Top Challengers to 'The Artist' Get Big Boosts at National Board of Review Awards (Analysis)
THR's awards expert Scott Feinberg breaks down Tuesday's biggest winners: "The Help" ensemble, "Hugo" director Martin Scorsese, "Descendants" screenwriters and "Girl With the Dragon Tattoo" star Rooney Mara, among others.
Last night, the National Board of Review -- a group of film historians, educators and students that has been bestowing best-of-the-year honors since 1930, only one year less than the Academy -- held their annual awards gala at majestic Cipriani 42nd Street in New York. The biggest winners -- all of which were announced weeks ago -- were Hugo (best film and director), The Descendants (best actor, supporting actress, adapted screenplay), and The Help (best ensemble), which happen to be the three films that have the best chances of upsetting presumptive best picture front-runner The Artist (which the NBR snubbed save for a mention on its top 10 list) at the Oscars.
The ceremony was hosted by NBC's gorgeous Today show host Natalie Morales. It ran very long but was jam-packed with A-list actors and filmmakers (honorees and presenters), moving and funny acceptance speeches (honorees have time to prepare since voting is conducted and results are announced weeks before the show) and good food and cool swag (several people joked from the podium about the massive hunks of beef and mountains of books, DVDs and soundtracks on each table), all of which made it well worth sitting through until the bitter end.
(Surreally enough, I was seated at a table with Hugo's director/producer Martin Scorsese, supporting actor Sir Ben Kingsley, producers Tim Headington and Graham King and executive producer Emma Tillinger Koskoff, among other fun folks, so I certainly wasn't going anywhere!)
Following brief introductory remarks from NBR president Annie Schulhof and Morales, things got under way with a presentation of the best documentary award. Lars Ulrich, the drummer for the band Metallica, spoke movingly about the Oscar short-listed doc Paradise Lost 3: Purgatory, Joe Berlinger and Bruce Sinofsky's third HBO film in 18 years about the "West Memphis 3" (three men who were convicted of murder in 1994 for a crime that they always maintained they did not commit). The filmmakers' focus and persistence motivated many people, including Ulrich, to begin pressuring the state of Arkansas to reopen the case and has been credited with helping to lead to the release of the three men in August. They were joined at the podium by one of the three, Jason Baldwin, who said as much.
Next up, Alec Baldwin, who eight years ago was presented with the best supporting actor award for The Cooler by the legendary thespian Christopher Plummer, returned the favor by helping to recognize Plummer's work in the dramedy Beginners, for which he is widely regarded as the Oscar front-runner. Plummer noted that different expectations come with winning different awards -- for instance, he cracked, when one is bestowed with a lifetime achievement award (as he was by the NBR in 2002), one is supposed to die. But, he added, "Try as you might, I didn't croak. And here you are, trying to get rid of me in another category!"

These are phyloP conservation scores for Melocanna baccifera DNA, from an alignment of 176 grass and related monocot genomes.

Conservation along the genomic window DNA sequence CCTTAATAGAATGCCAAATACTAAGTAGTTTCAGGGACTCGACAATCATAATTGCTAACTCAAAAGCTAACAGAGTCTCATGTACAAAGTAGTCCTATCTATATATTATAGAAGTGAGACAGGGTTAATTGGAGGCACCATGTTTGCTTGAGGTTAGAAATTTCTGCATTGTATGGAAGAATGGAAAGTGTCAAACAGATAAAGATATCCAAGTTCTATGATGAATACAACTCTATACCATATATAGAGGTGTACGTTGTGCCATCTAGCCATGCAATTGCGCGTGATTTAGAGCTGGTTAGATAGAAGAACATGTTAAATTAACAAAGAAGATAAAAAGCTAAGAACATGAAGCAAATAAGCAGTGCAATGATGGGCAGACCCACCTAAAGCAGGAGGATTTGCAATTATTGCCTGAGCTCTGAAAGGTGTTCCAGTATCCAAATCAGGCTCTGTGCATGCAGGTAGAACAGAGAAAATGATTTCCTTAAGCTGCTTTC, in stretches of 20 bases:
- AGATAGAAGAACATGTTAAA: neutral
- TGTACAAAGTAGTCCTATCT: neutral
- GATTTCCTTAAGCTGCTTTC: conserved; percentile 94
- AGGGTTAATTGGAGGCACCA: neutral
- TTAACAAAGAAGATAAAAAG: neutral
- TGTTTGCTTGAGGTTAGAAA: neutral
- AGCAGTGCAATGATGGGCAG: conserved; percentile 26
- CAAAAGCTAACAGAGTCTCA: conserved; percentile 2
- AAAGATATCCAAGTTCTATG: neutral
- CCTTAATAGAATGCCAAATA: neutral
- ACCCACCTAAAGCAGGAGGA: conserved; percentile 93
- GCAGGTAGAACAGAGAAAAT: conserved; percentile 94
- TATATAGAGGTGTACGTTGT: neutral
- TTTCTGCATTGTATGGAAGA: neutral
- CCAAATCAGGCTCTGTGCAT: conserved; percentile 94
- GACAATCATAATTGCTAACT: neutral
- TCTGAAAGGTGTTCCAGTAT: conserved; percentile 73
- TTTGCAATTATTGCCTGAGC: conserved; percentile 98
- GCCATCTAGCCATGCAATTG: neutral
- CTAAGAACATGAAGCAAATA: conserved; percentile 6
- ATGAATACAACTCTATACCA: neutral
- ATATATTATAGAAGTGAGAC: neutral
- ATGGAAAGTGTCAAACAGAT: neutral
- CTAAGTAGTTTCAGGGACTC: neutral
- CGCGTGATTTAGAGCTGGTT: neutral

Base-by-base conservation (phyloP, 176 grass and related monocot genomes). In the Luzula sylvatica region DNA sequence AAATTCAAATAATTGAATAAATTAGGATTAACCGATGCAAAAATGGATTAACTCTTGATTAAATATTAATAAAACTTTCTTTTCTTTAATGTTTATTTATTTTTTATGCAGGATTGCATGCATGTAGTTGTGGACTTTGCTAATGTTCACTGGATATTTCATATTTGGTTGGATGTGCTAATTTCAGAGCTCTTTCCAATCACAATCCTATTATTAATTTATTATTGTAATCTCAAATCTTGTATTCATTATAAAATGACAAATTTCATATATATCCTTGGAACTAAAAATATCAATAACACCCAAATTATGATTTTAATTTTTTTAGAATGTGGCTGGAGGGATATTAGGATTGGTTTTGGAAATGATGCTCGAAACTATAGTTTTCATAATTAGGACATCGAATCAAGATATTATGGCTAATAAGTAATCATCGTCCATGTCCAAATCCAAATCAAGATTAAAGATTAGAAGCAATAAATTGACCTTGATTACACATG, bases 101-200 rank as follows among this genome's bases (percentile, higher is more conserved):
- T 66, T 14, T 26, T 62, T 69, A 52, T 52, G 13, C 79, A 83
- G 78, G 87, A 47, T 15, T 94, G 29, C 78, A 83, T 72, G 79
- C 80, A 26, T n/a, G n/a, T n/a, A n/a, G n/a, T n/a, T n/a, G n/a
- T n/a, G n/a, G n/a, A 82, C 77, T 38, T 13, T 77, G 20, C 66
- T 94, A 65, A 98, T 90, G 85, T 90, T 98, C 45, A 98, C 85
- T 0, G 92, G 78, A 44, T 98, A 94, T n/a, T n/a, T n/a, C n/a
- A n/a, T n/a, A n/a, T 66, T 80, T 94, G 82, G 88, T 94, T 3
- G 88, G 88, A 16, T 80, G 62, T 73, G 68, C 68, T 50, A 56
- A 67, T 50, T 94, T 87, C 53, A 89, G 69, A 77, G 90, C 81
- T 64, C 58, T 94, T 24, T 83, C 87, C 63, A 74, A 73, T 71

Then, actress Naomi Watts, who looked particularly stunning, took the stage to speak about Gore Verbinski, the director of best animated feature winner Rango. Watts, who was directed by Verbinski in the horror/thriller The Ring (2002), joked, "He taught me how to scream," then credited him with setting her career on a totally different path. For his part, Verbinski noted of Rango, "None of us who worked on this film had ever made an animated movie before," which he indicated was the reason the film wound up being so unconventional, in the best sense of the word.
Verbinski was followed by Oscar winner Jeremy Irons, one of the many fine actors who were convinced to work for the young first-time director J.C. Chandor on Margin Call because of his marvelous script, which produced a first-rate and timely thriller. Irons presented the best breakthrough director award to Chandor, who subsequently recounted the funny garb in which Irons was adorned when he arrived on set to shoot a scene in a corporate boardroom, out of which he changed into boxers and a wife-beater before commencing in a table read-through. Chandor thanked Irons and the rest of the cast for delivering his words in a way that made him forget they were his own, and in so doing giving him a career.
Plummer then returned to the stage, this time as a presenter of one of the night's two best breakthrough performance awards to his The Girl With the Dragon Tattoo co-star Rooney Mara, who is widely regarded as being on-the-bubble for a best actress Oscar nomination. Mara's standing in the minds of many attendees was boosted immensely by both Plummer's uncharacteristically gushing introduction ("She recently burst upon the scene with a force Joan of Arc would have envied … with a fearlessness and courage I have not seen in a hell of a long time") and her own eloquent, humble and heartfelt acceptance speech ("I'm more nervous about standing up here than I was about anything I had to do in the movie; I don't know if you've seen the film, but that's saying a lot").